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The Felt & Tarrant Model J Comptometer - Technical Description



Model J Comptometer
Model J Comptometer, c.1926


These pages give a detailed technical description of the internal mechanism of the Felt & Tarrant Model J Comptometer. The description can also be used (with suitable modifications) with any of the manually-operated "rock frame" Comptometers (Models H, J, M, WM, and 3D11) that were manufactured from 1920 to the 1960s. In the earlier Models A to F the keyboard and actuating mechanisms are generally similar to the Model J, but the register and clearing mechanisms are different. The electric machines (Models K, 992, 99C) use similar rock frame and register mechanisms to the Model J, but the keyboard and actuating mechanisms are different. Descriptions of other models may be added if there is sufficient interest.

The notes and photographs following were first prepared during the overhaul of a 12-column Sterling machine (Model J, S/N 254299) in 2002-3. They have been refined and expanded during the rebuilding of many Comptometers since. While I believe my descriptions to be substantially correct, I do not guarantee that they are entirely accurate or complete. No responsibility will be taken for any consequences arising from the use of these notes by others. Readers seeking to rebuild or restore a Comptometer will find detailed step-by-step instructions on the Rebuilding pages.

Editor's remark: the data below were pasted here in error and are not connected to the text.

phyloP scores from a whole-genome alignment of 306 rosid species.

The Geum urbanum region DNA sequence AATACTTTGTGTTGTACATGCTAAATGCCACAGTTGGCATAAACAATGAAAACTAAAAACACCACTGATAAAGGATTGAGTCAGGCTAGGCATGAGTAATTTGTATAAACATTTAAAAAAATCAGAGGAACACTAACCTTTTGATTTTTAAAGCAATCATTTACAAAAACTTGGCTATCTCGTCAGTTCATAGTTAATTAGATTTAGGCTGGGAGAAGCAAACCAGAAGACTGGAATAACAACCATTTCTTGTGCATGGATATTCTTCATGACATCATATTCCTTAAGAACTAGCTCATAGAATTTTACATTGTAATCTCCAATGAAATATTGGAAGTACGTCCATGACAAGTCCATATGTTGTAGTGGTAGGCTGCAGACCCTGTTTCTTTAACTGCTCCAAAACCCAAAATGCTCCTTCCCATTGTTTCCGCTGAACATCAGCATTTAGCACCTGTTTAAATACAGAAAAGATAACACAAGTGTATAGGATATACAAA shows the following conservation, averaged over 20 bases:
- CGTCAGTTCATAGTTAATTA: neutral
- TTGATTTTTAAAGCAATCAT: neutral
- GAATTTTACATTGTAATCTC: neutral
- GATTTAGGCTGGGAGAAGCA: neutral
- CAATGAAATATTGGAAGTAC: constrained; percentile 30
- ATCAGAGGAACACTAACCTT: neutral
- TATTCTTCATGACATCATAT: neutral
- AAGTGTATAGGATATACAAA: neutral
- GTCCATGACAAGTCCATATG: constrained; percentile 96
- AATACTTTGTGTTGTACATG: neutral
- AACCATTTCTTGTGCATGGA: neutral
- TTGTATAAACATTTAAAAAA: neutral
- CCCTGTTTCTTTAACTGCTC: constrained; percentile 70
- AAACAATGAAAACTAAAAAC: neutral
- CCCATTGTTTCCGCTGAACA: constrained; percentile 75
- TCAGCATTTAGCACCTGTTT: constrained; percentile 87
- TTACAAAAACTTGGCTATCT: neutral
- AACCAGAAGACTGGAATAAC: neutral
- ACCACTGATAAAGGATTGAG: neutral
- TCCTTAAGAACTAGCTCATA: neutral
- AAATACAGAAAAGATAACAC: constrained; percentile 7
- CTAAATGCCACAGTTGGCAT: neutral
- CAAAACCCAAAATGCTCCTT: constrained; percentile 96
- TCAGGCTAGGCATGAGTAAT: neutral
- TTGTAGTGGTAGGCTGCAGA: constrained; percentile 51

I am indebted to the late Mr Ray Mackay of Melbourne (formerly Service Manager for Peacock Bros, the Comptometer agents in Australia) for his assistance and encouragement with this project.

I would be happy to receive feedback, comments, or suggestions via the enquiry form.

Summary of Comptometer dates, models, and mechanisms.

Serial numbers graph Comptometer model names refer only to the construction of the internal mechanism, and not to the number of columns or the arrangement of the keyboard. The machines were generally made with 8, 10, or 12 keyboard columns, but larger machines were available on special order. Non-decimal versions included machines for British currency (with or without farthings), Indian currency, hours and minutes, and Imperial lengths and weights.

The graph opposite shows the (approximate) progress of serial numbers by model and year for the "copper-cased " or "shoebox" Comptometers Models A to J. (Click the graph to enlarge).

Felt & Tarant's first machines (1886-1903) were housed in rectangular wooden cases, and were known simply as "Comptometers" without a model designation. The early mechanism required the keys to be pressed one-at-a-time, and had no operating safeguards.

The metal-cased "Model A Duplex Comptometer" from 1904 added a new automatic mechanism which allowed keys in adjacent columns to be pressed simultaneously, so that multi-digit multipliers and divisors could be entered at a single stroke.

Model B (1906) added "cut-off levers" to remove the need for filling the keyboard with nines on subtraction.

Model C (two versions, 1909 and 1911) reduced the force required to operate the keys and improved the visibility of the register. Many of the mechanical parts were redesigned for greater strength and durability.